Svelte and Sapper: First Impressions

Till now my website, blog, URL shortener were distributed over different repositories as I had hosted everything on GitHub pages. The landing page was plain HTML, the blog was Jekyll and the URL shortener was built with React. I was in search of some framework or platform to port everything into one platform. After @raalzz gave me a brief intro on how to setup Svelte and how it works, I was impressed! Since I wanted some opinionated framework and did not want to set up everything on my own, I chose to go with the Sapper framework which is powered by Svelte. Here are a few of the things I have discovered so far.

Easy transition from other frameworks

Svelte has taken a lot of inspiration from the best parts of existing libraries and frameworks. So I did not have to change my thought process much. They have the component structure similar to that of React and Vue and it supports all of HTML markup. In case if you use Sapper, the routing is built-in and it follows the same format as Nextjs/Gatsby where each of the file/folders created will be a route in your application.
One of the things I found to be different was the Logic Blocks which are wrapped between {} and are used to display content blocks conditionally or in a loop. For Example,

{#if expression}...{:else if expression}...{/if}

{#each expression as name, index}...{/each}

The most useful feature I loved about Svelte was {#await}...{/await} which can be used to show loading states while a promise is being fulfilled.

Built-in support for Reactivity and Store

State management is made easy in Svelte. We can tie any variable on the application to an event to make it reactive. For complex use cases that require global state management, Svelte has stores. I was able to set up a global store and subscribe to it from a component with less than 10 lines of code and without installing any external NPM package.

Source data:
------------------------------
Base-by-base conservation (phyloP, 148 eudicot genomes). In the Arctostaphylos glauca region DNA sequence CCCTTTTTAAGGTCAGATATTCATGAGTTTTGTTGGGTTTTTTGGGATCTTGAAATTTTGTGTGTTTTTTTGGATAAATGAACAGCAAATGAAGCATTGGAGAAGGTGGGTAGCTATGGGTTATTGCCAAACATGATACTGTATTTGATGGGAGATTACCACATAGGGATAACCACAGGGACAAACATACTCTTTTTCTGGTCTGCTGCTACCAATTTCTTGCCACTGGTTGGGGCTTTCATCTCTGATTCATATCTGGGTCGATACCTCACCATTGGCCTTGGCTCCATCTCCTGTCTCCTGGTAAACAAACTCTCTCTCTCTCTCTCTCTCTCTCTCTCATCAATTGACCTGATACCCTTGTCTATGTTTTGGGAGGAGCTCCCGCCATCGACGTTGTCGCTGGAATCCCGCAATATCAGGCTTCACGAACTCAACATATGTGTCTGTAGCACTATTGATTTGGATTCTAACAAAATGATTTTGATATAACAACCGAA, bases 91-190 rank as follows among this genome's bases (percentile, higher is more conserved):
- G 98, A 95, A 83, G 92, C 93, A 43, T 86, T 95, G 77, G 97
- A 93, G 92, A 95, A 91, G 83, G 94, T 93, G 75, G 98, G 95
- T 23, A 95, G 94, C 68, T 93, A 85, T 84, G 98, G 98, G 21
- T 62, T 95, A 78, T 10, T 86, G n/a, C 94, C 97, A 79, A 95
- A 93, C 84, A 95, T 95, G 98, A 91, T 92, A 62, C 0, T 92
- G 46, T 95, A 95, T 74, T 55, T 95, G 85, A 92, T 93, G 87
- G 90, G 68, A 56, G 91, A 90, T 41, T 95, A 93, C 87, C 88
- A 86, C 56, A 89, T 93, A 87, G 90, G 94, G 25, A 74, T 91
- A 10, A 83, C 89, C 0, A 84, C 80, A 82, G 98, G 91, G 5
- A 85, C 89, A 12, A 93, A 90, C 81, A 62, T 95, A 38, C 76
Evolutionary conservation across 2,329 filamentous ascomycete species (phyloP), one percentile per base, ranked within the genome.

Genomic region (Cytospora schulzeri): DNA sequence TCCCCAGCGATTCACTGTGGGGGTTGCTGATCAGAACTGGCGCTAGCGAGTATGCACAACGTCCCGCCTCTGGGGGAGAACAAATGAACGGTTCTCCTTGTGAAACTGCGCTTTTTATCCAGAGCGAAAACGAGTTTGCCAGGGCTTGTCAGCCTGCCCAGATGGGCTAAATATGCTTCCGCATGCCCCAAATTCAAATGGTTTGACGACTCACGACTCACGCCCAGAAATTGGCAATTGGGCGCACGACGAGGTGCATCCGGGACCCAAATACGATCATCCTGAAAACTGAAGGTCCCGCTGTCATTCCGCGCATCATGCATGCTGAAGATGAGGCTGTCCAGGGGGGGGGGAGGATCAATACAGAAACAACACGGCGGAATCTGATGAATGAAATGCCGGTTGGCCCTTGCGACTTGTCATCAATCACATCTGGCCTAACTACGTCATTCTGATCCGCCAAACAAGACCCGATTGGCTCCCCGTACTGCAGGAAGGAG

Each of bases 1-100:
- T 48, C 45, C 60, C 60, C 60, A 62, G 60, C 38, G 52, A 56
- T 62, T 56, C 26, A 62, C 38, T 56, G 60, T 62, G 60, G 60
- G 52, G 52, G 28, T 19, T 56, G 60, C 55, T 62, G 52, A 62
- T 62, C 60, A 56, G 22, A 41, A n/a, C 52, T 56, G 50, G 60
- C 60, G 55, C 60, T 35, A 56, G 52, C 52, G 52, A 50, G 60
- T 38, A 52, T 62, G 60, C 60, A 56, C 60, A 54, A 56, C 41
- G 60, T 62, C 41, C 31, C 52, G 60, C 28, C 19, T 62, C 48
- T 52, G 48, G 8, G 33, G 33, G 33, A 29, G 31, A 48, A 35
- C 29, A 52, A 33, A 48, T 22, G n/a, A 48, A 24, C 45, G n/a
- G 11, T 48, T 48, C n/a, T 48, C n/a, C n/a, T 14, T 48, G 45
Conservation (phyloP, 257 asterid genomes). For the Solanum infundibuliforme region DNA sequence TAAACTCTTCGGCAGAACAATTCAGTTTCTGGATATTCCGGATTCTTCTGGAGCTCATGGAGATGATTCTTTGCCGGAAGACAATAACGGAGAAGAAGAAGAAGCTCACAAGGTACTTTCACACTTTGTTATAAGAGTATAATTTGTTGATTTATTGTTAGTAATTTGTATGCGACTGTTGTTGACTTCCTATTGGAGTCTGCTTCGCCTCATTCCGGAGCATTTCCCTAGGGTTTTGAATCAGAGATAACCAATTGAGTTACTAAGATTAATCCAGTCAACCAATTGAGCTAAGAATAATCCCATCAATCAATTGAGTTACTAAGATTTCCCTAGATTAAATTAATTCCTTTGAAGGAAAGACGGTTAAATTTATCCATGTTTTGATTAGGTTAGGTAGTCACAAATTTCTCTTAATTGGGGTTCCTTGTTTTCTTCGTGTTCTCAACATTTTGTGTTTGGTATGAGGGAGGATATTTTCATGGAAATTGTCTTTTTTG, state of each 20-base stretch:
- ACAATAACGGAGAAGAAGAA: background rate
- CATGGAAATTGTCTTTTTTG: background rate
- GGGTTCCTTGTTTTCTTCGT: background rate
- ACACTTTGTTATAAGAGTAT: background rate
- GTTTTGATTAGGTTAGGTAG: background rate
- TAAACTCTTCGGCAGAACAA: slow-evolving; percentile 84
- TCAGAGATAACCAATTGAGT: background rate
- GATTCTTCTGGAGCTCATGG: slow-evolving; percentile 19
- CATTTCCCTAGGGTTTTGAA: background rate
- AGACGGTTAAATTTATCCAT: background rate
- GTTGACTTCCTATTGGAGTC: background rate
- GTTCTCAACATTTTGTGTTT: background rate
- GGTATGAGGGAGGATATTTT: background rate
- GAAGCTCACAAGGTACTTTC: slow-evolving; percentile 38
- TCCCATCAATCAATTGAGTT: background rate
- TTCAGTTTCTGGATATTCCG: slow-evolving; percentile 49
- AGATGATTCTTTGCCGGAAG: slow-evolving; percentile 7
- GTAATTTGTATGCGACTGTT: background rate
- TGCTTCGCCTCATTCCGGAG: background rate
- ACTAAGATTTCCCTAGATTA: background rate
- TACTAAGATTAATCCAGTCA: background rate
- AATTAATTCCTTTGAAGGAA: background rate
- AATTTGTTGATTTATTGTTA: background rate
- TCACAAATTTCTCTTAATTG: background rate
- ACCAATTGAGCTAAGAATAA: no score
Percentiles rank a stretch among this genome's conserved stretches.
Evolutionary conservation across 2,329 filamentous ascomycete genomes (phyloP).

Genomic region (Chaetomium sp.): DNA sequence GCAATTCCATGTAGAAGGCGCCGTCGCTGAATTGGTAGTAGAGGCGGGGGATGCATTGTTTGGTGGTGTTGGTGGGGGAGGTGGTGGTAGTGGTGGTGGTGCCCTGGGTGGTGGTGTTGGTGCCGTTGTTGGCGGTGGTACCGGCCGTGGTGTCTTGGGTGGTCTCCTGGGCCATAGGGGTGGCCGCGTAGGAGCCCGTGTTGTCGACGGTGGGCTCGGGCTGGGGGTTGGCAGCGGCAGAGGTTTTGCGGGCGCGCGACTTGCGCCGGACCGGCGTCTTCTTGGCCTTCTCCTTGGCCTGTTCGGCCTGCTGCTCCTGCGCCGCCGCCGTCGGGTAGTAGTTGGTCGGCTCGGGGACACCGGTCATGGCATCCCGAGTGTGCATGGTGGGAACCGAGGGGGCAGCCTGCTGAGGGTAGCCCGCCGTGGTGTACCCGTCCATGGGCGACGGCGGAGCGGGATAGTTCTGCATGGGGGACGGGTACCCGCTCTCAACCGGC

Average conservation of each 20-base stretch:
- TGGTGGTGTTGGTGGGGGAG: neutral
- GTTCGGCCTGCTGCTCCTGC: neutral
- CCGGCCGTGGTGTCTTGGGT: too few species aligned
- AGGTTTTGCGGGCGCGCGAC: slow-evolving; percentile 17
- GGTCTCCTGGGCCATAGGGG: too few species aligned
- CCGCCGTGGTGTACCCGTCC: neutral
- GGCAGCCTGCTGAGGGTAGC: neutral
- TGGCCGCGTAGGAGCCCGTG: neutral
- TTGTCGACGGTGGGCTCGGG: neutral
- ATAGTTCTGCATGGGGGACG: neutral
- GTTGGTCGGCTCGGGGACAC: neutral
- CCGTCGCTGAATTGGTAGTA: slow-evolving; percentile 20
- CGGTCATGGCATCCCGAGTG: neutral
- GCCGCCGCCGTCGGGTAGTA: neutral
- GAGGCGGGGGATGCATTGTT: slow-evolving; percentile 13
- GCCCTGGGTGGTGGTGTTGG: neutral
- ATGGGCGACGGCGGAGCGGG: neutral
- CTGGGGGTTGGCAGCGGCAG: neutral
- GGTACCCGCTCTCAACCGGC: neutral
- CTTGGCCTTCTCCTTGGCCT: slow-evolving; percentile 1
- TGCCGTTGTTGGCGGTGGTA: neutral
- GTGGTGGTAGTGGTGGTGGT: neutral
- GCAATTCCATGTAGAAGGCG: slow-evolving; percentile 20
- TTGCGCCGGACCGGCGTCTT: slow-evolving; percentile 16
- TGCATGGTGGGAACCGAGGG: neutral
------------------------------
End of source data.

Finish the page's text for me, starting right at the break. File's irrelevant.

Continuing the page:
Automatic Code Splitting

The major characteristic of Svelte is that it is a Compiler, unlike a library or framework. All of your code gets compiled into Vanilla JavaScript. This brings the advantage of serving the code depending on what is needed by the client to render part of the application. This is not just limited to JS. If your component has unused CSS, it will not be included on the final bundle.

Support for Transitions and Animation

I had always found transitions and animation in CSS to be a pain in the neck to implement due to my limited knowledge of CSS. Svelte has transition directives that you can add to the HTML element or the component for some graceful transitions.

PWA and Offline Support

Sapper comes with the setup required for making your application into a Progressive Web App(PWA). All I had to do was to fill in the manifest.json and required icons to make my website installable.

How to get started with Svelte/Sapper?

The best way to start learning Svelte would be to go through their interactive tutorials. I have also added links to respective documentation pages inline for a few of the topics I discussed above. Other ways to learn and ask help are:

  1. Svelte Discord Channel
  2. Svelte Society YouTube
  3. Svelte Society Twitter
  4. Made with Svelte

I will soon be making the Sapper version of my site live. Visit for a sneak peak. Update October 2020: Sapper Version of my site is live and you are reading this post on it.